When it comes to the Folk Alliance, Scully lays out a number of the controversies that pervade the organization. He is quite accurate in pointing out that the singer-songwriters have come to dominate an organization that was formed primarily to promote traditional music. What he doesn’t mention is that the expense of attending the national or regional meetings (which includes registration fees, showcase fees, staying in relatively expensive hotels, and airfares or gasoline) has mounted to the point where it is simply not affordable for many musicians. This is largely because the model of all of these meetings, with the exception of one of the regional gatherings, involves building the whole conference around the ofﬁcial showcases.
It is certainly bizarre that folk music, originally a homemade product has become a part of the music industry. Erik Darling’s book shows that a musician can be an artist, and still achieve some degree of commercial success. The Rounder story seems less comfortable in the sense that the contradictions of commercial success and the workings of the music business provide inevitable conﬂicts with the goals of signiﬁcant artists who are not able to provide the label with commercially viable product. These artists are inevitably going to feel slighted by the promotional dollars devoted to Alison Krauss. Possibly Ani DiFranco’s model of owning her own record label is a better one for the future. As for the Folk Alliance, the relationship between its business model and the musical needs of its members may never be entirely compatible.
DICK WEISSMAN is a working schizophrenic who has split his life between writing, recording, and performing folk-based music, working in the music industry, teaching, and writing ﬁfteen published books about music and the music industry, including Which Side Are You On: An Inside History of the Folk Music Revival in America.
It seems like a “who’s who” of chart toppers from the late 50s to the mid 70s: Elvis, The Beach Boys, Sonny and Cher, The Byrds, The Association, Glen Campbell, The Mamas and the Papas, The Monkees, Richard Harris, Ricky Nelson, Johnny Rivers, The 5th Dimension, Sam Cooke, Captain & Tennille, Wayne Newton, Dean Martin, The Chipmunks, The Righteous Brothers, Simon and Garfunkel, Gary Lewis and the Playboys, Ike and Tina Turner, Frank Sinatra, Nancy Sinatra, The Carpenters, Tommy Roe, The Ronettes, Paul Revere and The Raiders, and Herb Alpert and the Tijuana Brass.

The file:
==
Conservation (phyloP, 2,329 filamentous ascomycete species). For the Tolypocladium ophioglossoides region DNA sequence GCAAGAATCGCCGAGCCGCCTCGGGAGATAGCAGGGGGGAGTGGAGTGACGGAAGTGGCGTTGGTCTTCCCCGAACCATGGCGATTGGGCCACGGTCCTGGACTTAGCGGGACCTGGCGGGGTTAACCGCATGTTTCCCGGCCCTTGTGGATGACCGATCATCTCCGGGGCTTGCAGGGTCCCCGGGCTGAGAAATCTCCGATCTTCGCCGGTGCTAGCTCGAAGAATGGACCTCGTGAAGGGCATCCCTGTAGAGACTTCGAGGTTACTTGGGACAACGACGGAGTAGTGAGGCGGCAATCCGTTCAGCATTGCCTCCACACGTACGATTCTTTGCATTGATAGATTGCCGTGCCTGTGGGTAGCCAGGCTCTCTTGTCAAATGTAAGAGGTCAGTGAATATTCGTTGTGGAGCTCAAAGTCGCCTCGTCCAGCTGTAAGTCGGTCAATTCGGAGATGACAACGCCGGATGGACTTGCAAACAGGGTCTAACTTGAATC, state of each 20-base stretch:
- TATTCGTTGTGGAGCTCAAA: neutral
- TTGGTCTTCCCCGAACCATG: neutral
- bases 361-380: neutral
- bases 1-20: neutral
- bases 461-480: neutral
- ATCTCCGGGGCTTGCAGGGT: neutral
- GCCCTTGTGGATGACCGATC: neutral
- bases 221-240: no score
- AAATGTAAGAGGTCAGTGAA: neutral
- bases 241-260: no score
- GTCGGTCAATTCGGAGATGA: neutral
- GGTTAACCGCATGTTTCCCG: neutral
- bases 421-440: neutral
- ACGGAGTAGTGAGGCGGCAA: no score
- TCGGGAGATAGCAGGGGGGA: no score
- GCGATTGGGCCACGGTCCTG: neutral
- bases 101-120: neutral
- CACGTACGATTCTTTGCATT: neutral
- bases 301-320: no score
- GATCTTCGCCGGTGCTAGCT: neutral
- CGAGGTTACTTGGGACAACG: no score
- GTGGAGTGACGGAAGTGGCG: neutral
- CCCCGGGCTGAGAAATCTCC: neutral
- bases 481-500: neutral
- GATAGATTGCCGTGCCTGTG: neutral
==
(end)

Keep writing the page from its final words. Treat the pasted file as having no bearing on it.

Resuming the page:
What do all these stars have in common? The answer is, “The Wrecking Crew,” a band of highly-skilled musicians who played on many of their legendary sessions. These men and women were to the early L.A. studio scene, what the Funk Brothers were to Motown. To say they inﬂuenced music and pop culture would be an incredible understatement. They wrote and played the “soundtrack” for the Baby Boom generation. I am sure your twenty-something students still know, and can sing, most of the songs the Wrecking Crew played on.
This 95-minute documentary DVD was written and narrated by Denny Tedesco, whose late father Tommy was a key ﬁgure in the Wrecking Crew and has been described by Guitar Player magazine as the most recorded guitarist in history, playing on over a thousand different tracks. Denny Tedesco began the project in 1995 as a way of dealing with his father’s terminal diagnosis.
Although never credited on most of the records they played on, the ﬁlm primarily presents commentary from the living Wrecking Crew members who tell their stories in their own words. These players include drummers Hal Blaine and Earl Palmer, pianist Don Randi, bassists Carol Kaye and Joe Osborn, guitarists Glen Campbell and Al Casey, engineers Larry Levine and Dave Gold, saxophonist Plas Johnson, and several other musicians who sat in on the recordings. These musicians are ﬁlmed in an intimate setting (it looks like someone’s kitchen table) where they share old anecdotes and stories which appeal to musicians and non-musicians.
Through the informal interview process the audience is privy to humorous and honest insights about music and life. Some memorable quotes are Earl Palmer’s, “You should never say no to working until you are too busy to say yes.” Hal Blaine talks about how he went from a twenty-three room mansion to working as a security guard in a one bedroom apartment. Plas Johnson illustrates the difﬁculties with balancing studio work and family by saying the sixteen-hour days made him, “a better grandfather than a father.” Glen Campbell talks about his days as a young studio musician before reaching star status.
The ﬁlm complements this discussion with archival footage, still photos, and interviews shot in various formats. Tedesco also secures many of the original recordings for the DVD’s soundtrack. Many of the players interviewed have now since passed away.
I know I will be showing clips of this ﬁlm to my production class (along with The Language of Music, Standing In The Shadows of Motown, Some Kind of Monster, and a few others) Just as aspiring painters need to learn about art history, aspiring musicians and producers should learn about the Wrecking Crew.
The movie presents many eye-opening concepts for music business or recording technology students. It illustrates how many legendary artists the students thought played on the records, really did not. These session players could be sonic actors, playing as The Wall of Sound one day and the Monkees the next. In many instances, the Wrecking Crew “became the band” for groups like the Byrds, the Monkees, and the Marquettes, either replacing all of their tracks or serving as the musical support for their vocals.